Three months have passed since your birth, and oh what you have accomplished in those short three months.
We’re still living with your Grandma & Grandpa Bennett while we wait for our house to be ready for us to move into it. I don’t think they mind much tho.
Your dada & I are enjoying the extra hands to help right now either. Especially while you continue to grow and pick up new skills almost daily.
You had your first Easter egg hunt!
Your dad & I celebrated our 8th wedding anniversary, so you and I took a trip up there. This was also your first (of many) venture into a national park. You slept through it, but that’s okay, now that we live 30 minutes outside of Glacier National Park, there will be many, many more trips there.
Unable to find reliable care for Rost, I tendered my resignation. After falling into and working my ass off for a career I loved, this wasn’t an easy decision for me but knowing I get to spend my days with you makes it that much easier to walk away from all I’ve worked for. This next adventure is for the both of us.
When Brian and I first married he couldn’t wait to have babies. We’d agreed from the beginning tho that it would either happen for us or it wouldn’t – we had friends who had run the gambit trying to have offspring and decided we didn’t want to see medical intervention ourselves. After nearly 8 years of marriage and no babies in sight, we’d resigned our lives to never having kids and happily settled into the DINK life. Bucket, Kratos, Yago, & Beerus happily resigned themselves to furbaby status in perpetuity.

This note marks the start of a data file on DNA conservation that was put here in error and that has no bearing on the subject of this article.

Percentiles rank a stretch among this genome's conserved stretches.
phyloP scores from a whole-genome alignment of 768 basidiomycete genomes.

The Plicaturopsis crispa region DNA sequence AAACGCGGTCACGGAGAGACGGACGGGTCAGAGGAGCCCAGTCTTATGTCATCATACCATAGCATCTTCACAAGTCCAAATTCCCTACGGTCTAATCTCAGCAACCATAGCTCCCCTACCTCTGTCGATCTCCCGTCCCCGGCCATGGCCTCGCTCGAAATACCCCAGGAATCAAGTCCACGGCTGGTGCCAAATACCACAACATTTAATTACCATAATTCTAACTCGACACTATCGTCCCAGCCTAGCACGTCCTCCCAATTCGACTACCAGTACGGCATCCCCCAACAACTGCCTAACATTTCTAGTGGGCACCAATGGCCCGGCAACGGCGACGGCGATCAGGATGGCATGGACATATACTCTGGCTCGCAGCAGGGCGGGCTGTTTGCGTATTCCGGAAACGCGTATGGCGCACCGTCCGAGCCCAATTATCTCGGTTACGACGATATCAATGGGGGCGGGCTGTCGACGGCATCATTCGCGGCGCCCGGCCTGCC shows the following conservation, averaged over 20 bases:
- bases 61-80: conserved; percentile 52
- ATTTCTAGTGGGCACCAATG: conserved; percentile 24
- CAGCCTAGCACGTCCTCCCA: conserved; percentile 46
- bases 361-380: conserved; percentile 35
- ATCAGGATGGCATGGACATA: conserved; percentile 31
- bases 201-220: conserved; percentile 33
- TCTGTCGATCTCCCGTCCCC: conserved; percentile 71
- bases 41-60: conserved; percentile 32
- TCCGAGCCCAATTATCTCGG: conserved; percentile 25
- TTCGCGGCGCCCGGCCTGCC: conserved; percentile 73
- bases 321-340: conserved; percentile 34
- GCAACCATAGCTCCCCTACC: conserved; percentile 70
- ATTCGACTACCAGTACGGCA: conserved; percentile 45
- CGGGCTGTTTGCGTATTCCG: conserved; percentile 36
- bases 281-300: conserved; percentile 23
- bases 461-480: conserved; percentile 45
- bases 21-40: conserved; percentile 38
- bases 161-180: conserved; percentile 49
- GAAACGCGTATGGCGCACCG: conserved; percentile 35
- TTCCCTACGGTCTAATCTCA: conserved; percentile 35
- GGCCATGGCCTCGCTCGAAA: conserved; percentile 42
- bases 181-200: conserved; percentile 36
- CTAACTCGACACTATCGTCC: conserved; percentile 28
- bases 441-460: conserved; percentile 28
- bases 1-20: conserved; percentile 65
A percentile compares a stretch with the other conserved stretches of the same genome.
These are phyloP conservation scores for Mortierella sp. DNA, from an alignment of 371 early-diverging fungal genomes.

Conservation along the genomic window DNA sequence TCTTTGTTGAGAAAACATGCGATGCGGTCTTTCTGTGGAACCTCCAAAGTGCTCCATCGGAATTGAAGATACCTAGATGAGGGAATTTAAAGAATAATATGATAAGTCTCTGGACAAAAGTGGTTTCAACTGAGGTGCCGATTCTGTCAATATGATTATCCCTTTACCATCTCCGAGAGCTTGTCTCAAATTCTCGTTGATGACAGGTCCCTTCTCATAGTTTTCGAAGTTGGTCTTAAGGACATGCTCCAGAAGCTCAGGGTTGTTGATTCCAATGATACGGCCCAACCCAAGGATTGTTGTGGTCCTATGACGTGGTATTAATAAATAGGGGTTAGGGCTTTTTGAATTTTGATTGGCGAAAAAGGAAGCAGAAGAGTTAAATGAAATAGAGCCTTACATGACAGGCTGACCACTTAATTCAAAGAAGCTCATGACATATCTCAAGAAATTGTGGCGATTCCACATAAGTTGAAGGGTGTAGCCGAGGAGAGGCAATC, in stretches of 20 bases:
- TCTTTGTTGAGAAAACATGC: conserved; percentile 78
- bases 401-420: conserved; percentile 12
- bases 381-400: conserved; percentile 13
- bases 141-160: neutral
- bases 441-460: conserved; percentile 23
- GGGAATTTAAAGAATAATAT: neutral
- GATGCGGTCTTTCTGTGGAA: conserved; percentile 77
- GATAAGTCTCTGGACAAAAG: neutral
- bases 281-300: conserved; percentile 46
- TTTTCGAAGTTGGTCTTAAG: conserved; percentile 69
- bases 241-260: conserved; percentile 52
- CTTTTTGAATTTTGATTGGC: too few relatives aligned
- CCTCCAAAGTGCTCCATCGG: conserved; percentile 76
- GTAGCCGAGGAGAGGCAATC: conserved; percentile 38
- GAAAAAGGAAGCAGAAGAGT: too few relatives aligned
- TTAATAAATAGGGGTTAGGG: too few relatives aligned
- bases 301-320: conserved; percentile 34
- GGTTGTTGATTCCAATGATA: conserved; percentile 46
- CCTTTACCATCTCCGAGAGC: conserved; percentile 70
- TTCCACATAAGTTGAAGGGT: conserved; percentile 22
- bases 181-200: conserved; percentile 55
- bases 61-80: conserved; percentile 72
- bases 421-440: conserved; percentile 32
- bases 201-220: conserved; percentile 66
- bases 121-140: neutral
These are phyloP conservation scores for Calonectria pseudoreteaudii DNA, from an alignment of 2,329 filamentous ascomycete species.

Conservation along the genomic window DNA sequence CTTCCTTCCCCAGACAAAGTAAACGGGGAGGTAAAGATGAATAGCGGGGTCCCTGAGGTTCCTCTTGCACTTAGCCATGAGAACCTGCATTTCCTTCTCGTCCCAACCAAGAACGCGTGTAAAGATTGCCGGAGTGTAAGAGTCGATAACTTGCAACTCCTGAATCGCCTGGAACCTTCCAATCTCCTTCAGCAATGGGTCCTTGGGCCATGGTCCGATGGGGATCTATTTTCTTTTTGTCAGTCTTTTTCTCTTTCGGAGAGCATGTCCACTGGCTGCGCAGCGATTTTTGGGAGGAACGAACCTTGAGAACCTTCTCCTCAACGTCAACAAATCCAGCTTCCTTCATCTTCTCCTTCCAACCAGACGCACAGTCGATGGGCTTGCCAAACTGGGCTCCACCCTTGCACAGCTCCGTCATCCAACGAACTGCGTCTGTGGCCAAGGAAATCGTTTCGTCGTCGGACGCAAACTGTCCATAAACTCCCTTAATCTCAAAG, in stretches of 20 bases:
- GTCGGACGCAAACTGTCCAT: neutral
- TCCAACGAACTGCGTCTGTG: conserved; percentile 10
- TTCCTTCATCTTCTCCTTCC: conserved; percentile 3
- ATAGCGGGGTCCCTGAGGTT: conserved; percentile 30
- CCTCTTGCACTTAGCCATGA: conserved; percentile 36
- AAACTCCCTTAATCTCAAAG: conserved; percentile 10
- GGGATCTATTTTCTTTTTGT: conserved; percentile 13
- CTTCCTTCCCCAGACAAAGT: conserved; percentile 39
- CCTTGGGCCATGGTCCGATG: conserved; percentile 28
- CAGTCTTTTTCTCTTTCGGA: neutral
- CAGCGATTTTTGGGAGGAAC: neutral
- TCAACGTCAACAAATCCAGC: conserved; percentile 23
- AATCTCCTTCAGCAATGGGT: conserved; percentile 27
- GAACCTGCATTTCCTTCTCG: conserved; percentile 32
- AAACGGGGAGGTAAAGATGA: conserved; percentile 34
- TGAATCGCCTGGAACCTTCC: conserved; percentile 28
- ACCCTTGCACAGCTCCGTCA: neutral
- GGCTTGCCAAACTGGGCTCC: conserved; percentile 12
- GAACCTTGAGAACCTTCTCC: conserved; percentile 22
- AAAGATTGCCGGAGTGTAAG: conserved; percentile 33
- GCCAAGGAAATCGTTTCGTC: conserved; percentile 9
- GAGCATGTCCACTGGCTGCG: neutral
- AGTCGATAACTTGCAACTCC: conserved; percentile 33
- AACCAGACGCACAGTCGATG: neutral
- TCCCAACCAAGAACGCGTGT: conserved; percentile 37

Albuquerque was still deep in quarantine but I had returned to the office per my position’s requirements. Checking into the office required medical assessments multiple times in a day. Despite not showing any signs of Covid 19, my health began to deteriorate quickly – spells of dizziness, a racing pulse, nausea, and aggressive food aversion to the point of throwing up just walking down a particular isle of the grocery store (sorry Target) began to plague me. Then one Sunday afternoon it all came together and I quick lab draw the next morning confirmed the question marks beginning to form in the back of my mind.
A world turned upside down, A surprise that leaves us astound. An unexpected pregnancy, A journey we did not foresee.
Emotions swirl like a storm, Uncertainty, fear, and a sense of alarm. But amidst the chaos and unknown, A flicker of hope begins to grow.
New paths we now must tread, A future with a new life ahead. Despite the challenges we may face, Love and strength will fill this space.
An unexpected blessing in disguise, A new adventure for our eyes. With every kick and flutter we will see, A new life born from unexpected destiny.
About a month ago, Beerus began suddenly limping one evening.
A trip to the emergency vet yielded no results, but his follow-up trip to ABQ Cat Clinic revealed avascular necrosis of his left hip. Beerus has suffered no trauma and isn’t a chronic alcoholic (that I’m aware of), so we’re no sure what caused the bone to die.
Fast forward to a few days ago where Beerus underwent FHO surgery on that left hip, where his surgeon removed the entire ball joint of his left hip.